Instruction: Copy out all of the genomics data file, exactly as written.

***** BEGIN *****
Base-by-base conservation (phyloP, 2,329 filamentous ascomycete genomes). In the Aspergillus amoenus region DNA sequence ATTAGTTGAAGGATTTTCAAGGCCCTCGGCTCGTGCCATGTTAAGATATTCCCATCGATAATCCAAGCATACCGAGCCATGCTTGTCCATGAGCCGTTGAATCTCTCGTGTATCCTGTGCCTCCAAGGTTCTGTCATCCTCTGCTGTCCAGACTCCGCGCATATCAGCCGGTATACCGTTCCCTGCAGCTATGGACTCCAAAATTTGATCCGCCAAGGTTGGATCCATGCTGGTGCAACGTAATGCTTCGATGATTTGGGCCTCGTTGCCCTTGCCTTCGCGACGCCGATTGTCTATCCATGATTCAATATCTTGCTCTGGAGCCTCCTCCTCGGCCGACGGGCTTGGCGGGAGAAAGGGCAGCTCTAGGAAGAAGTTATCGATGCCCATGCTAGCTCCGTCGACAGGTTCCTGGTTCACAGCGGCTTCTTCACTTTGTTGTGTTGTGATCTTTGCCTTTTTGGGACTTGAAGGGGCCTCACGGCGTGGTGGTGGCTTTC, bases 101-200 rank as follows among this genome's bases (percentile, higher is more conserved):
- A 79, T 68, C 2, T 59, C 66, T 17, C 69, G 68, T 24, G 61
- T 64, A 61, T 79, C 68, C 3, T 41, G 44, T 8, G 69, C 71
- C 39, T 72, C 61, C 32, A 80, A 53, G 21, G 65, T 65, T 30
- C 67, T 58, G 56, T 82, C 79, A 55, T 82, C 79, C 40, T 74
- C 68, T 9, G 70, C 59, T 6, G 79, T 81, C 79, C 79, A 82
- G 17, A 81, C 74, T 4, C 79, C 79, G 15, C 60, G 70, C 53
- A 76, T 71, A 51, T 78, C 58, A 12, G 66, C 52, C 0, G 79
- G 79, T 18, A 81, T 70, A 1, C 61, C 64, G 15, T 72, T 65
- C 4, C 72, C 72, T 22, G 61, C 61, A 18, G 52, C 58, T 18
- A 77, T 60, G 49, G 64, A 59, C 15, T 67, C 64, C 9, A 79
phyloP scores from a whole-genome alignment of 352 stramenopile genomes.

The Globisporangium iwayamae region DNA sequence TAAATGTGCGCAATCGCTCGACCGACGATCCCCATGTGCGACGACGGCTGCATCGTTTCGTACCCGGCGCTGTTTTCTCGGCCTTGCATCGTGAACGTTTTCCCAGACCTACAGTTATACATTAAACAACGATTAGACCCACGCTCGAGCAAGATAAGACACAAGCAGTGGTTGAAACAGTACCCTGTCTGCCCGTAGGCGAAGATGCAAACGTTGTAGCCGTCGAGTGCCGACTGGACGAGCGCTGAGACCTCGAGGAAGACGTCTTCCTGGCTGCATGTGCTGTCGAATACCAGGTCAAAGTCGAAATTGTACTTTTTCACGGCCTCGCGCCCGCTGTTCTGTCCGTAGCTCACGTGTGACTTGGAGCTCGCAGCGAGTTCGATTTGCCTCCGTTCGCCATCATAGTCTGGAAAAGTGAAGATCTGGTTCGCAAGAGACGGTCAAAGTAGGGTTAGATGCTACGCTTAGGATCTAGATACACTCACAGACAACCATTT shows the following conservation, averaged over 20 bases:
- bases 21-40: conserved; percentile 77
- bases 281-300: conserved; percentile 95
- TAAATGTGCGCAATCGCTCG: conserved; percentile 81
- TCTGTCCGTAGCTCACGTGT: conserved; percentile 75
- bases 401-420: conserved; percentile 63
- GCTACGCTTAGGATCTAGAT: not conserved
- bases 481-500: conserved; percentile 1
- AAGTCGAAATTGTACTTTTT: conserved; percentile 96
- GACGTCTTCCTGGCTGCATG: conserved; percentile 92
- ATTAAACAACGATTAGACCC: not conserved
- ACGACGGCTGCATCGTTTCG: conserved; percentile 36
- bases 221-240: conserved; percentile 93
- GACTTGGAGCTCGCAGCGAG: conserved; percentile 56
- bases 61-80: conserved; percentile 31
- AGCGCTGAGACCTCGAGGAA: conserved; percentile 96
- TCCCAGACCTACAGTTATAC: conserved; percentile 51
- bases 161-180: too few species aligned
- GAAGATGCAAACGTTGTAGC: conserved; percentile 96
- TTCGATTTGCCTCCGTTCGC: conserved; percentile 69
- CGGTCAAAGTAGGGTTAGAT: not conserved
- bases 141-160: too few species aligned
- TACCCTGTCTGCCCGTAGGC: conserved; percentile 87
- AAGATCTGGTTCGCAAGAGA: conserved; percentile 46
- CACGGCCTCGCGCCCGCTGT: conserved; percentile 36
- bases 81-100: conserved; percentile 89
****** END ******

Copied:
Base-by-base conservation (phyloP, 2,329 filamentous ascomycete genomes). In the Aspergillus amoenus region DNA sequence ATTAGTTGAAGGATTTTCAAGGCCCTCGGCTCGTGCCATGTTAAGATATTCCCATCGATAATCCAAGCATACCGAGCCATGCTTGTCCATGAGCCGTTGAATCTCTCGTGTATCCTGTGCCTCCAAGGTTCTGTCATCCTCTGCTGTCCAGACTCCGCGCATATCAGCCGGTATACCGTTCCCTGCAGCTATGGACTCCAAAATTTGATCCGCCAAGGTTGGATCCATGCTGGTGCAACGTAATGCTTCGATGATTTGGGCCTCGTTGCCCTTGCCTTCGCGACGCCGATTGTCTATCCATGATTCAATATCTTGCTCTGGAGCCTCCTCCTCGGCCGACGGGCTTGGCGGGAGAAAGGGCAGCTCTAGGAAGAAGTTATCGATGCCCATGCTAGCTCCGTCGACAGGTTCCTGGTTCACAGCGGCTTCTTCACTTTGTTGTGTTGTGATCTTTGCCTTTTTGGGACTTGAAGGGGCCTCACGGCGTGGTGGTGGCTTTC, bases 101-200 rank as follows among this genome's bases (percentile, higher is more conserved):
- A 79, T 68, C 2, T 59, C 66, T 17, C 69, G 68, T 24, G 61
- T 64, A 61, T 79, C 68, C 3, T 41, G 44, T 8, G 69, C 71
- C 39, T 72, C 61, C 32, A 80, A 53, G 21, G 65, T 65, T 30
- C 67, T 58, G 56, T 82, C 79, A 55, T 82, C 79, C 40, T 74
- C 68, T 9, G 70, C 59, T 6, G 79, T 81, C 79, C 79, A 82
- G 17, A 81, C 74, T 4, C 79, C 79, G 15, C 60, G 70, C 53
- A 76, T 71, A 51, T 78, C 58, A 12, G 66, C 52, C 0, G 79
- G 79, T 18, A 81, T 70, A 1, C 61, C 64, G 15, T 72, T 65
- C 4, C 72, C 72, T 22, G 61, C 61, A 18, G 52, C 58, T 18
- A 77, T 60, G 49, G 64, A 59, C 15, T 67, C 64, C 9, A 79
phyloP scores from a whole-genome alignment of 352 stramenopile genomes.

The Globisporangium iwayamae region DNA sequence TAAATGTGCGCAATCGCTCGACCGACGATCCCCATGTGCGACGACGGCTGCATCGTTTCGTACCCGGCGCTGTTTTCTCGGCCTTGCATCGTGAACGTTTTCCCAGACCTACAGTTATACATTAAACAACGATTAGACCCACGCTCGAGCAAGATAAGACACAAGCAGTGGTTGAAACAGTACCCTGTCTGCCCGTAGGCGAAGATGCAAACGTTGTAGCCGTCGAGTGCCGACTGGACGAGCGCTGAGACCTCGAGGAAGACGTCTTCCTGGCTGCATGTGCTGTCGAATACCAGGTCAAAGTCGAAATTGTACTTTTTCACGGCCTCGCGCCCGCTGTTCTGTCCGTAGCTCACGTGTGACTTGGAGCTCGCAGCGAGTTCGATTTGCCTCCGTTCGCCATCATAGTCTGGAAAAGTGAAGATCTGGTTCGCAAGAGACGGTCAAAGTAGGGTTAGATGCTACGCTTAGGATCTAGATACACTCACAGACAACCATTT shows the following conservation, averaged over 20 bases:
- bases 21-40: conserved; percentile 77
- bases 281-300: conserved; percentile 95
- TAAATGTGCGCAATCGCTCG: conserved; percentile 81
- TCTGTCCGTAGCTCACGTGT: conserved; percentile 75
- bases 401-420: conserved; percentile 63
- GCTACGCTTAGGATCTAGAT: not conserved
- bases 481-500: conserved; percentile 1
- AAGTCGAAATTGTACTTTTT: conserved; percentile 96
- GACGTCTTCCTGGCTGCATG: conserved; percentile 92
- ATTAAACAACGATTAGACCC: not conserved
- ACGACGGCTGCATCGTTTCG: conserved; percentile 36
- bases 221-240: conserved; percentile 93
- GACTTGGAGCTCGCAGCGAG: conserved; percentile 56
- bases 61-80: conserved; percentile 31
- AGCGCTGAGACCTCGAGGAA: conserved; percentile 96
- TCCCAGACCTACAGTTATAC: conserved; percentile 51
- bases 161-180: too few species aligned
- GAAGATGCAAACGTTGTAGC: conserved; percentile 96
- TTCGATTTGCCTCCGTTCGC: conserved; percentile 69
- CGGTCAAAGTAGGGTTAGAT: not conserved
- bases 141-160: too few species aligned
- TACCCTGTCTGCCCGTAGGC: conserved; percentile 87
- AAGATCTGGTTCGCAAGAGA: conserved; percentile 46
- CACGGCCTCGCGCCCGCTGT: conserved; percentile 36
- bases 81-100: conserved; percentile 89